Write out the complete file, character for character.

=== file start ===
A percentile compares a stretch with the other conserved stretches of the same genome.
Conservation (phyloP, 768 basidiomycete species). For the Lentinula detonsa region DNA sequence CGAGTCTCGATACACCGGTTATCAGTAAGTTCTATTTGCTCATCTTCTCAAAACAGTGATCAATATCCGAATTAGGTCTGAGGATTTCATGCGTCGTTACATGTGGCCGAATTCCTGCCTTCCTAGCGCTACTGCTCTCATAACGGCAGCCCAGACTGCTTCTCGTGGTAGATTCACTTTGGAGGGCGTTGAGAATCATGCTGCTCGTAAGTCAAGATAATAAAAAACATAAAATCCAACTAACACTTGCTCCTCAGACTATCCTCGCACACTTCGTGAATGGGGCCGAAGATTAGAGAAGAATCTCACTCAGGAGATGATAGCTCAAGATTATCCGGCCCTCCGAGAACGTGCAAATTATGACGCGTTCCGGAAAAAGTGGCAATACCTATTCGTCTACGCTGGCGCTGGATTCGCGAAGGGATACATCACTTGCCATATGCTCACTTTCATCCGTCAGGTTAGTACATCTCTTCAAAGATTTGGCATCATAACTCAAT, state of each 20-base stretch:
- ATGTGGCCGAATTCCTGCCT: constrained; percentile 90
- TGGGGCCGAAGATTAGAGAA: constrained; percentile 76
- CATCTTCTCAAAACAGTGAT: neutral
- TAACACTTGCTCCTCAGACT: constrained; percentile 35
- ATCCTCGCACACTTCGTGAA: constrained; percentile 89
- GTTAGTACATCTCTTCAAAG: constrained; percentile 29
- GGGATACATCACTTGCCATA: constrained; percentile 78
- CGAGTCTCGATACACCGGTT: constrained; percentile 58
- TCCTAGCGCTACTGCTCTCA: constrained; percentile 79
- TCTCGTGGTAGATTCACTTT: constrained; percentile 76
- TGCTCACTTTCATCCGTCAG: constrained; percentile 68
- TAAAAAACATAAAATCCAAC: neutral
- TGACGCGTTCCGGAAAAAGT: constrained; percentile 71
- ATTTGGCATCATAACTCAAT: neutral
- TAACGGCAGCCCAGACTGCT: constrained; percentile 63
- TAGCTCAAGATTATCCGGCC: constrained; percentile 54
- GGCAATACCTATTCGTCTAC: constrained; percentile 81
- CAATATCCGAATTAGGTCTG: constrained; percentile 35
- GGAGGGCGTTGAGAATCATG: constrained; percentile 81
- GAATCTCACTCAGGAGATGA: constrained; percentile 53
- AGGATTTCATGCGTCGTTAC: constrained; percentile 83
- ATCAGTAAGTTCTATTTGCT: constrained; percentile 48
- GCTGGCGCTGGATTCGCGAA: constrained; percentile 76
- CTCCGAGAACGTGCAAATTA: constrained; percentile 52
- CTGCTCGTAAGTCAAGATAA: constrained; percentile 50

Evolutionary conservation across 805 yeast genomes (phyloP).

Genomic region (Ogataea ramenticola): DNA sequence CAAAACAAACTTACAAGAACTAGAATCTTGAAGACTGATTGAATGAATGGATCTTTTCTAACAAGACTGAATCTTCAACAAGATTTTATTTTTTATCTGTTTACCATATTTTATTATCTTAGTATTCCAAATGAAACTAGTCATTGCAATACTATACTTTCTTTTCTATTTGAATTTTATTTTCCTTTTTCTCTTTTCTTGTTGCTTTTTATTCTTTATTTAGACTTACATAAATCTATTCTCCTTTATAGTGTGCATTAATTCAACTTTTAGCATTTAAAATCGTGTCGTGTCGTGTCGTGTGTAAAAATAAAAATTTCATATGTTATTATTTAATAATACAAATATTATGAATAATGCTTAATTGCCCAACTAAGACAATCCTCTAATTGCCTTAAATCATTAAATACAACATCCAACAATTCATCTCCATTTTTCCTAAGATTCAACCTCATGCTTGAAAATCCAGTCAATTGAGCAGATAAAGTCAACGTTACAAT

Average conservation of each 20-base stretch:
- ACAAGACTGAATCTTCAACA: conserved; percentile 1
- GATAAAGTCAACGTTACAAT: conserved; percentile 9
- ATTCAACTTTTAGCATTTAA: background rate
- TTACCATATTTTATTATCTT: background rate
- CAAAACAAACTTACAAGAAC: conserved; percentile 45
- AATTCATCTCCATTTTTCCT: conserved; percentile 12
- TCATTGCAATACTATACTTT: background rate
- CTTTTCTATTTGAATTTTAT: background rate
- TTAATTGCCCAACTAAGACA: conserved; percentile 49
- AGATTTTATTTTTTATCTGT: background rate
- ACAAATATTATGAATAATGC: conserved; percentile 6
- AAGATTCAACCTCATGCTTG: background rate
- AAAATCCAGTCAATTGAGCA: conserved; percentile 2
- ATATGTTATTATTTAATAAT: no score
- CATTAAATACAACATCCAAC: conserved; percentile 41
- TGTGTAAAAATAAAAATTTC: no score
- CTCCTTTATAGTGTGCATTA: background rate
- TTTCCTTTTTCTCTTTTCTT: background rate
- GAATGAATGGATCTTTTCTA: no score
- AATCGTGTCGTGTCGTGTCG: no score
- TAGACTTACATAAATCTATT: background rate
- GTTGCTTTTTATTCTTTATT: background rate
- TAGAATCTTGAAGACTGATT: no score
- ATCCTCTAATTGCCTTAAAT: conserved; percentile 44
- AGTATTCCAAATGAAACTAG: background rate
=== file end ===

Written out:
A percentile compares a stretch with the other conserved stretches of the same genome.
Conservation (phyloP, 768 basidiomycete species). For the Lentinula detonsa region DNA sequence CGAGTCTCGATACACCGGTTATCAGTAAGTTCTATTTGCTCATCTTCTCAAAACAGTGATCAATATCCGAATTAGGTCTGAGGATTTCATGCGTCGTTACATGTGGCCGAATTCCTGCCTTCCTAGCGCTACTGCTCTCATAACGGCAGCCCAGACTGCTTCTCGTGGTAGATTCACTTTGGAGGGCGTTGAGAATCATGCTGCTCGTAAGTCAAGATAATAAAAAACATAAAATCCAACTAACACTTGCTCCTCAGACTATCCTCGCACACTTCGTGAATGGGGCCGAAGATTAGAGAAGAATCTCACTCAGGAGATGATAGCTCAAGATTATCCGGCCCTCCGAGAACGTGCAAATTATGACGCGTTCCGGAAAAAGTGGCAATACCTATTCGTCTACGCTGGCGCTGGATTCGCGAAGGGATACATCACTTGCCATATGCTCACTTTCATCCGTCAGGTTAGTACATCTCTTCAAAGATTTGGCATCATAACTCAAT, state of each 20-base stretch:
- ATGTGGCCGAATTCCTGCCT: constrained; percentile 90
- TGGGGCCGAAGATTAGAGAA: constrained; percentile 76
- CATCTTCTCAAAACAGTGAT: neutral
- TAACACTTGCTCCTCAGACT: constrained; percentile 35
- ATCCTCGCACACTTCGTGAA: constrained; percentile 89
- GTTAGTACATCTCTTCAAAG: constrained; percentile 29
- GGGATACATCACTTGCCATA: constrained; percentile 78
- CGAGTCTCGATACACCGGTT: constrained; percentile 58
- TCCTAGCGCTACTGCTCTCA: constrained; percentile 79
- TCTCGTGGTAGATTCACTTT: constrained; percentile 76
- TGCTCACTTTCATCCGTCAG: constrained; percentile 68
- TAAAAAACATAAAATCCAAC: neutral
- TGACGCGTTCCGGAAAAAGT: constrained; percentile 71
- ATTTGGCATCATAACTCAAT: neutral
- TAACGGCAGCCCAGACTGCT: constrained; percentile 63
- TAGCTCAAGATTATCCGGCC: constrained; percentile 54
- GGCAATACCTATTCGTCTAC: constrained; percentile 81
- CAATATCCGAATTAGGTCTG: constrained; percentile 35
- GGAGGGCGTTGAGAATCATG: constrained; percentile 81
- GAATCTCACTCAGGAGATGA: constrained; percentile 53
- AGGATTTCATGCGTCGTTAC: constrained; percentile 83
- ATCAGTAAGTTCTATTTGCT: constrained; percentile 48
- GCTGGCGCTGGATTCGCGAA: constrained; percentile 76
- CTCCGAGAACGTGCAAATTA: constrained; percentile 52
- CTGCTCGTAAGTCAAGATAA: constrained; percentile 50

Evolutionary conservation across 805 yeast genomes (phyloP).

Genomic region (Ogataea ramenticola): DNA sequence CAAAACAAACTTACAAGAACTAGAATCTTGAAGACTGATTGAATGAATGGATCTTTTCTAACAAGACTGAATCTTCAACAAGATTTTATTTTTTATCTGTTTACCATATTTTATTATCTTAGTATTCCAAATGAAACTAGTCATTGCAATACTATACTTTCTTTTCTATTTGAATTTTATTTTCCTTTTTCTCTTTTCTTGTTGCTTTTTATTCTTTATTTAGACTTACATAAATCTATTCTCCTTTATAGTGTGCATTAATTCAACTTTTAGCATTTAAAATCGTGTCGTGTCGTGTCGTGTGTAAAAATAAAAATTTCATATGTTATTATTTAATAATACAAATATTATGAATAATGCTTAATTGCCCAACTAAGACAATCCTCTAATTGCCTTAAATCATTAAATACAACATCCAACAATTCATCTCCATTTTTCCTAAGATTCAACCTCATGCTTGAAAATCCAGTCAATTGAGCAGATAAAGTCAACGTTACAAT

Average conservation of each 20-base stretch:
- ACAAGACTGAATCTTCAACA: conserved; percentile 1
- GATAAAGTCAACGTTACAAT: conserved; percentile 9
- ATTCAACTTTTAGCATTTAA: background rate
- TTACCATATTTTATTATCTT: background rate
- CAAAACAAACTTACAAGAAC: conserved; percentile 45
- AATTCATCTCCATTTTTCCT: conserved; percentile 12
- TCATTGCAATACTATACTTT: background rate
- CTTTTCTATTTGAATTTTAT: background rate
- TTAATTGCCCAACTAAGACA: conserved; percentile 49
- AGATTTTATTTTTTATCTGT: background rate
- ACAAATATTATGAATAATGC: conserved; percentile 6
- AAGATTCAACCTCATGCTTG: background rate
- AAAATCCAGTCAATTGAGCA: conserved; percentile 2
- ATATGTTATTATTTAATAAT: no score
- CATTAAATACAACATCCAAC: conserved; percentile 41
- TGTGTAAAAATAAAAATTTC: no score
- CTCCTTTATAGTGTGCATTA: background rate
- TTTCCTTTTTCTCTTTTCTT: background rate
- GAATGAATGGATCTTTTCTA: no score
- AATCGTGTCGTGTCGTGTCG: no score
- TAGACTTACATAAATCTATT: background rate
- GTTGCTTTTTATTCTTTATT: background rate
- TAGAATCTTGAAGACTGATT: no score
- ATCCTCTAATTGCCTTAAAT: conserved; percentile 44
- AGTATTCCAAATGAAACTAG: background rate